In our second phase of R&D into volumetric recording we worked with Dr Aki Jarvinen, associate of Megaverse, founder of Game Futures, who took the helm in developing our Stage Manager solution.
Our volumetric offering is based around live performance in virtual reality which requires us to build a similar tool to QLab that traditional theatre’s use to control elements of a performance. We had a basic idea of what this tool needed to include at the start of the process like cueing scene changes, audio and lighting but understood that it also needed to be built in response to the director and actors needs.
“For the last 3 years, I have focused my energy into the immersive space. My work ranges from developing prototypes to teaching design to researching presence, which I see the unique aspect about VR in praticular. Therefore, XR Theatre Lab presented me with an exciting opportunity to bring a number of these aspects together.
During the first run of the XR Theatre Lab, I came in to help to figure out how would a virtual stage system, built in Unity, help in facilitating the performances and add a repertoire of techniques, such as lighting, switching props, scene transitions, and so on.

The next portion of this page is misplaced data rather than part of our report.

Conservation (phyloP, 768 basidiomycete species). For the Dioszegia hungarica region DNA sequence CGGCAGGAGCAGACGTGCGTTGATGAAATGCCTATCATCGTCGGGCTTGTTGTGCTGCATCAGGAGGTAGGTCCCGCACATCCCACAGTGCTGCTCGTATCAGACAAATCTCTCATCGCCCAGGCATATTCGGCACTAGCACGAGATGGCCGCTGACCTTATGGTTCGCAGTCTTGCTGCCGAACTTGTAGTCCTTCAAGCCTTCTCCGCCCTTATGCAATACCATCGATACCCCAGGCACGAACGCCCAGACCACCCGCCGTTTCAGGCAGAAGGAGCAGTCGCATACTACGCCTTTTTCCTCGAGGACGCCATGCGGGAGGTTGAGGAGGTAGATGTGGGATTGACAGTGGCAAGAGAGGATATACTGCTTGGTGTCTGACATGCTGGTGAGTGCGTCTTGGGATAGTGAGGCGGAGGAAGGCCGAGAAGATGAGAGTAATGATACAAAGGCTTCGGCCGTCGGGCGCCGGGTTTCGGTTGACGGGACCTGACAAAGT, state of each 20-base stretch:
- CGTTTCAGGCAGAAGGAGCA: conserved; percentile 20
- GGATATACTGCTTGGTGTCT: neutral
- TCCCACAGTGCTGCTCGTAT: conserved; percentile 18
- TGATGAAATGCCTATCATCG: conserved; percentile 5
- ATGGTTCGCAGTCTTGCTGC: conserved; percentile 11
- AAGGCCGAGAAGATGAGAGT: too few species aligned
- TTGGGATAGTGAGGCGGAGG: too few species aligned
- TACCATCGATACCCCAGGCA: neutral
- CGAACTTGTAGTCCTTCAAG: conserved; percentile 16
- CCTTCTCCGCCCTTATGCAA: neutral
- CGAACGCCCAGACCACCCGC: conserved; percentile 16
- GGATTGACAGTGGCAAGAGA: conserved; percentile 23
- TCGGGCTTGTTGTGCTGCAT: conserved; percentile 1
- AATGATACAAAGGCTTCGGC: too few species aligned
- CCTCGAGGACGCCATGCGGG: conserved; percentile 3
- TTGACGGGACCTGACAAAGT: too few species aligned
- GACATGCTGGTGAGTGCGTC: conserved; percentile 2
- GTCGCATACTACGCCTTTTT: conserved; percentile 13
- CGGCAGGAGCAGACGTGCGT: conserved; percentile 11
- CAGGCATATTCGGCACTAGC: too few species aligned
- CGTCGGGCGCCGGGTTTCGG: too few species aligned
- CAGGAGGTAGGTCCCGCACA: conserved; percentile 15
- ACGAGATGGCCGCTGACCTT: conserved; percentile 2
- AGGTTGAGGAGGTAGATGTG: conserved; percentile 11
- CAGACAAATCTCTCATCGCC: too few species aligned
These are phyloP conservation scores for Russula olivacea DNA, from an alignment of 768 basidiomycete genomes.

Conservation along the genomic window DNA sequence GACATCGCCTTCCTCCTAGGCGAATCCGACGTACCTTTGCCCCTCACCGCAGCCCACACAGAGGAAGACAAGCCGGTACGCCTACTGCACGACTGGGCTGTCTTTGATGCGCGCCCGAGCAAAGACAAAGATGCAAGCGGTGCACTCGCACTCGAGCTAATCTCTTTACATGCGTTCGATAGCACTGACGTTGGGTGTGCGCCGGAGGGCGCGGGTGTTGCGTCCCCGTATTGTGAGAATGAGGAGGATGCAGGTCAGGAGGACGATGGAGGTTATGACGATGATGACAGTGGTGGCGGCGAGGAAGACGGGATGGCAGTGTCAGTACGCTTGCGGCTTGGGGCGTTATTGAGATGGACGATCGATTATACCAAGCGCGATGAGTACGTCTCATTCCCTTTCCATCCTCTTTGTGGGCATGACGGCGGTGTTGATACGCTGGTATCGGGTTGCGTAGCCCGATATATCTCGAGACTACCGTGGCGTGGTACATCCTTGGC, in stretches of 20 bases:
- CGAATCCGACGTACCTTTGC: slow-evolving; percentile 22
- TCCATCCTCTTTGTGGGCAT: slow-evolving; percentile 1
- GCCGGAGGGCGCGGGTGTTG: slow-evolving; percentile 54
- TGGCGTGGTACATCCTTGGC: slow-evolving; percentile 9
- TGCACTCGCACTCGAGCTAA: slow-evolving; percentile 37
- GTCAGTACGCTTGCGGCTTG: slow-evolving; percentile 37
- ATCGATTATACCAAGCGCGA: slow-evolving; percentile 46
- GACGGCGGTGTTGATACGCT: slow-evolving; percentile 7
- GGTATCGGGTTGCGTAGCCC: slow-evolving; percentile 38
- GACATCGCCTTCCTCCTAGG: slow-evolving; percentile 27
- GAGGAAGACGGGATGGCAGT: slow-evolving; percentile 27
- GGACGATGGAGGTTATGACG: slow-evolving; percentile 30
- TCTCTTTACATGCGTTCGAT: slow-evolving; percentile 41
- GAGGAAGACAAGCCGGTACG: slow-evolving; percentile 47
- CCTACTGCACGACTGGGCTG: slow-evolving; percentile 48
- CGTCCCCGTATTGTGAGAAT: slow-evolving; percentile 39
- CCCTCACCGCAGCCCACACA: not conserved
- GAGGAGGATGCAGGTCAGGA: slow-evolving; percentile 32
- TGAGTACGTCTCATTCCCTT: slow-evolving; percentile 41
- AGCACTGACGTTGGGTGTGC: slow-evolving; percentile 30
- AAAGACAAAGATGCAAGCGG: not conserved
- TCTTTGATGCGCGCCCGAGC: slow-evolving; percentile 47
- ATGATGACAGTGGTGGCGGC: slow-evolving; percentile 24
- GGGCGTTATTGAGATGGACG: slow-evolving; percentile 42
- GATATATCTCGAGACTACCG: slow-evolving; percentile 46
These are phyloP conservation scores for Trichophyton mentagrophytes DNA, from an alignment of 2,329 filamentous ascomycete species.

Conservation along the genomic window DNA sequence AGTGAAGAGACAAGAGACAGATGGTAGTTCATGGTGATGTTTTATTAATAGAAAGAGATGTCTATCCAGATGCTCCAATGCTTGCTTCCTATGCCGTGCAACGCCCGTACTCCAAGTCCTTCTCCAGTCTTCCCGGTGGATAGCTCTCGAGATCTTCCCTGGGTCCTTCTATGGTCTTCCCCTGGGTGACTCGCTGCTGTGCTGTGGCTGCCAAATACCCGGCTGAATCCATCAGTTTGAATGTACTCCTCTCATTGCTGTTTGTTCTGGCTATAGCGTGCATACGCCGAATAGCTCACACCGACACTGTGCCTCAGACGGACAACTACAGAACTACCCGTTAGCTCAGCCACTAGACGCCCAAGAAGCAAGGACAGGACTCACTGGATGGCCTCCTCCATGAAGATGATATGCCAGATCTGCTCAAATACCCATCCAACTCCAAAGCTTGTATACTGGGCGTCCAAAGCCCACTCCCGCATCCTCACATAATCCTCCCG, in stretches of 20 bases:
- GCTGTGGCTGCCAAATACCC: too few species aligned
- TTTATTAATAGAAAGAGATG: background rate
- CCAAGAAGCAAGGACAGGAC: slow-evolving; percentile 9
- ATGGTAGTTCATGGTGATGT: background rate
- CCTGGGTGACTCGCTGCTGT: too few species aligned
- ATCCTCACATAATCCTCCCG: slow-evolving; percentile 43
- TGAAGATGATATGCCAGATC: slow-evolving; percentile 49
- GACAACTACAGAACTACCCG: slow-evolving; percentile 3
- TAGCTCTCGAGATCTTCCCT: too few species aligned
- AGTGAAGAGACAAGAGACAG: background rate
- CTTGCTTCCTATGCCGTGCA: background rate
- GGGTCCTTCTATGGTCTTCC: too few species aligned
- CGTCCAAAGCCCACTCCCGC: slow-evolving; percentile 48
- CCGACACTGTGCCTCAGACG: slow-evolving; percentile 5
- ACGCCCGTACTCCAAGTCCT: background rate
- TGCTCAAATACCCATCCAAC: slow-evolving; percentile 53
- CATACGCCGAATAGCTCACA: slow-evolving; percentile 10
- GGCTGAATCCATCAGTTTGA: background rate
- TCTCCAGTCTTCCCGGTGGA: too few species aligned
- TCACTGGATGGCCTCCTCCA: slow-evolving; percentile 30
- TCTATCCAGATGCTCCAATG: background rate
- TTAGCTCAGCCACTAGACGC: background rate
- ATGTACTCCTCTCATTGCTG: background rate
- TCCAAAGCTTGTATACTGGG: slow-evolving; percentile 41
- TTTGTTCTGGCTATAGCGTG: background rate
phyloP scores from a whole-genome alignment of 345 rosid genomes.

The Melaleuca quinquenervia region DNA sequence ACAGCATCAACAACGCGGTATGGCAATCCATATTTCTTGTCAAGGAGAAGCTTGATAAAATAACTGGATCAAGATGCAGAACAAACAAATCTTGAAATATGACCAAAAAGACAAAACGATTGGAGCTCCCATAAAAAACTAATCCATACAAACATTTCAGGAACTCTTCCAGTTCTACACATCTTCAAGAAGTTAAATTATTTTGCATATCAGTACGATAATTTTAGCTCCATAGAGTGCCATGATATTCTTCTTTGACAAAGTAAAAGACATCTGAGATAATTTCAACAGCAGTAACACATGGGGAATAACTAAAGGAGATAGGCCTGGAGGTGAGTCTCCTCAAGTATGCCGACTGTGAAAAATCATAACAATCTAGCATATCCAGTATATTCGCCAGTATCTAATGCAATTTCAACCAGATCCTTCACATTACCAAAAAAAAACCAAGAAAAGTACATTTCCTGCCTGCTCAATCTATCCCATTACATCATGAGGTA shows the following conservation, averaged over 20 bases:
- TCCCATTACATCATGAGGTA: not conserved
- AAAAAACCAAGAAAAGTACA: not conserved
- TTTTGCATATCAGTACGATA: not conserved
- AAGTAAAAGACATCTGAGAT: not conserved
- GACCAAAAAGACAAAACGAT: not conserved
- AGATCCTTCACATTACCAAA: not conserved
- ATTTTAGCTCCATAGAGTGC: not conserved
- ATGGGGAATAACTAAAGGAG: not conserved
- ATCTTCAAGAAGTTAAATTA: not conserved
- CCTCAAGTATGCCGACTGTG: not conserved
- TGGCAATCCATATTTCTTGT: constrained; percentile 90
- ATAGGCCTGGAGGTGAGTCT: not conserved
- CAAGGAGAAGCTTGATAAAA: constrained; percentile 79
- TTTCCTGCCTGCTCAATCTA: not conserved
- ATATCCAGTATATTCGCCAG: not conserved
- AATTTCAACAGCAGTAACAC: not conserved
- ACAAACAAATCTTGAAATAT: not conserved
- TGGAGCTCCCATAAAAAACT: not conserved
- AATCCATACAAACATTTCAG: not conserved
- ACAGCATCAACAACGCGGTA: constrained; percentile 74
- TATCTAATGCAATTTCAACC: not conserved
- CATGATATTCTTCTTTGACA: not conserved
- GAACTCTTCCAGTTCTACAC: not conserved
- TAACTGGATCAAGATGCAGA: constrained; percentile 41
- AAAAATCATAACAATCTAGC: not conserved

What became a fairly rudimentary ‘stage manager’ and enabled experimentation during the lab period in July this year, is going to transform into something bigger. We have identified and prioritised features and improvements for the next version. We are working towards securing opportunities to implement these during 2019 and test them out in a live setting with actors, directors, and audience that is present both locally, where the performances happen, but also remotely, accessing the experience via a headset.
This, the 2.0 version, would lead the way to what we envision with the working title Megaverse Studio. It will be a XR application that will enable anyone to quickly create virtual scenes for performances and invite participants to their own live shows. These development are predicated with advances in capturing technology, but there are weak signals out there that lead us to believe this not wishful thinking.
We acknowledge that in order for the type of XR theatre we want to create to work, there are many unknowns in the process of setting up such performance with both hardware and software, and figuring out what types of workflows are required - from the creators point of view - but also, what type of content our test audiences find the most engaging
Finally, we also want to get away from the screen-based design conventions, and make such tools that the act of creating the virtual stage becomes almost a performances in itself, through spatial and embodied user interfaces. This is where my research into VR interaction models and presence will find a productive playground. Onwards to 2.0!”
Dr Aki Jarvinen
Associate of Megaverse